The area of Lulworth in Dorset comprises two picture-postcard villages, a 17th Century castle set in acres of grounds, and several of Britain’s most-loved natural landforms, including the stunning horseshoe-shaped Lulworth Cove and the iconic limestone arch of Durdle Door.
Spanning some 12,000 acres on the Isle of Purbeck, the Lulworth Estate is home to various important geological features of the Jurassic Coast, as well as some special hidden gems, an array of footpaths, and a wealth of wildlife.
There are also several walking trails to explore along the Lulworth Ranges, leased by the Ministry of Defence for training purposes, which encompass part of the South West Coast Path as well as the historic abandoned village of Tyneham.
Find out more about this special part of Dorset:
- Lulworth Cove – The horseshoe-shaped, enclosed cove is perfect for a picnic
- West Lulworth – A busy, traditional fishing village with plenty of walking, eating and drinking options
- East Lulworth – This small, quaint village has a friendly pub and café & gift shop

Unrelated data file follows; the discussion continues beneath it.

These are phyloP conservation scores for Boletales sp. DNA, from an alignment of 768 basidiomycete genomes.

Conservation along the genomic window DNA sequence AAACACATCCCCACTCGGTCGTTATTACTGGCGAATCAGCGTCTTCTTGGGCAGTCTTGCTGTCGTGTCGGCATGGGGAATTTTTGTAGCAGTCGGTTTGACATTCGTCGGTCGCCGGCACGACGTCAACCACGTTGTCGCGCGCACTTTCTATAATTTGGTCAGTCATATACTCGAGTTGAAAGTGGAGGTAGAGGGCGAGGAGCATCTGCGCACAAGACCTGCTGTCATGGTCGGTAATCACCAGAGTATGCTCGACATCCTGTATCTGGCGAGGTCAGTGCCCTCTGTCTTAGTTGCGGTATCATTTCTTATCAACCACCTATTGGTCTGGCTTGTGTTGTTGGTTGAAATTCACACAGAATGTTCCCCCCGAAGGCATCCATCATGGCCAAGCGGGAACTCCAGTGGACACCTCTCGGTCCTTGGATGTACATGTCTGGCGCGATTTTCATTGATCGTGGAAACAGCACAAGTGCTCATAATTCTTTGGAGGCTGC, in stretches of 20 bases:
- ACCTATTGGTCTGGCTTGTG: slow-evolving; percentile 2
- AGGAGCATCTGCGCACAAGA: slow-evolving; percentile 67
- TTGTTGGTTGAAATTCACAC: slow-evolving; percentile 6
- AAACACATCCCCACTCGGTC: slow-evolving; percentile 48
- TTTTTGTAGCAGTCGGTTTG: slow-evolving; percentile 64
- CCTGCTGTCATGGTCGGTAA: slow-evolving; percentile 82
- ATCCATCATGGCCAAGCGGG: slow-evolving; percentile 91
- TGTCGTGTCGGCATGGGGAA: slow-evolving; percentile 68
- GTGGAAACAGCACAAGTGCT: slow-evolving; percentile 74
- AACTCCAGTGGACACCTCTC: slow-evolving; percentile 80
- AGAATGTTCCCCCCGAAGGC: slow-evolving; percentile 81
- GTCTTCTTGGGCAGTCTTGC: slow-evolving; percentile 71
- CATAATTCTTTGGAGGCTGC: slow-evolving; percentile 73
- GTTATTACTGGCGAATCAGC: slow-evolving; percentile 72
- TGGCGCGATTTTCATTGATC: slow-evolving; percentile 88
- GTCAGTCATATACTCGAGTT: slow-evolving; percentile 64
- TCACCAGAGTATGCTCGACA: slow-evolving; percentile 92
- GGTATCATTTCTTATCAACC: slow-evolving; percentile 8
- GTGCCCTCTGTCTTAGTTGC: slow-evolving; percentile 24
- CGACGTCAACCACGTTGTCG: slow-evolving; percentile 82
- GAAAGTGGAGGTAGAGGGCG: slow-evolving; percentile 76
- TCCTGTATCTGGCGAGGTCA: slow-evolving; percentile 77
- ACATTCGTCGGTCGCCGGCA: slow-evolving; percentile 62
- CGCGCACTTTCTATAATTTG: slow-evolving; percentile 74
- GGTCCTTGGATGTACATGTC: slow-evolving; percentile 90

- Lulworth Range Walks – Explore Purbeck via the Army Ranges
- Lulworth Castle – Take a look inside the 17th Century Lulworth Castle
- Durdle Door – A short walk from Lulworth Cove takes you to the famous Durdle Door
Note that car park tickets are valid for, and interchangeable at, the following locations:
- Lulworth Cove – BH20 5RQ. This car park has a large capacity and overflow for busier periods, however it is extremely popular, particularly in the summer months, so arriving early is advised
- Lulworth Castle – BH20 5QS. Park to explore the castle, its parkland or both
- Durdle Door – BH20 5PU. This takes you to Durdle Door Holiday Park, which is the closest place to park for Durdle door
Money from parking ticket sales goes toward conservation projects, maintaining facilities, and providing educational events.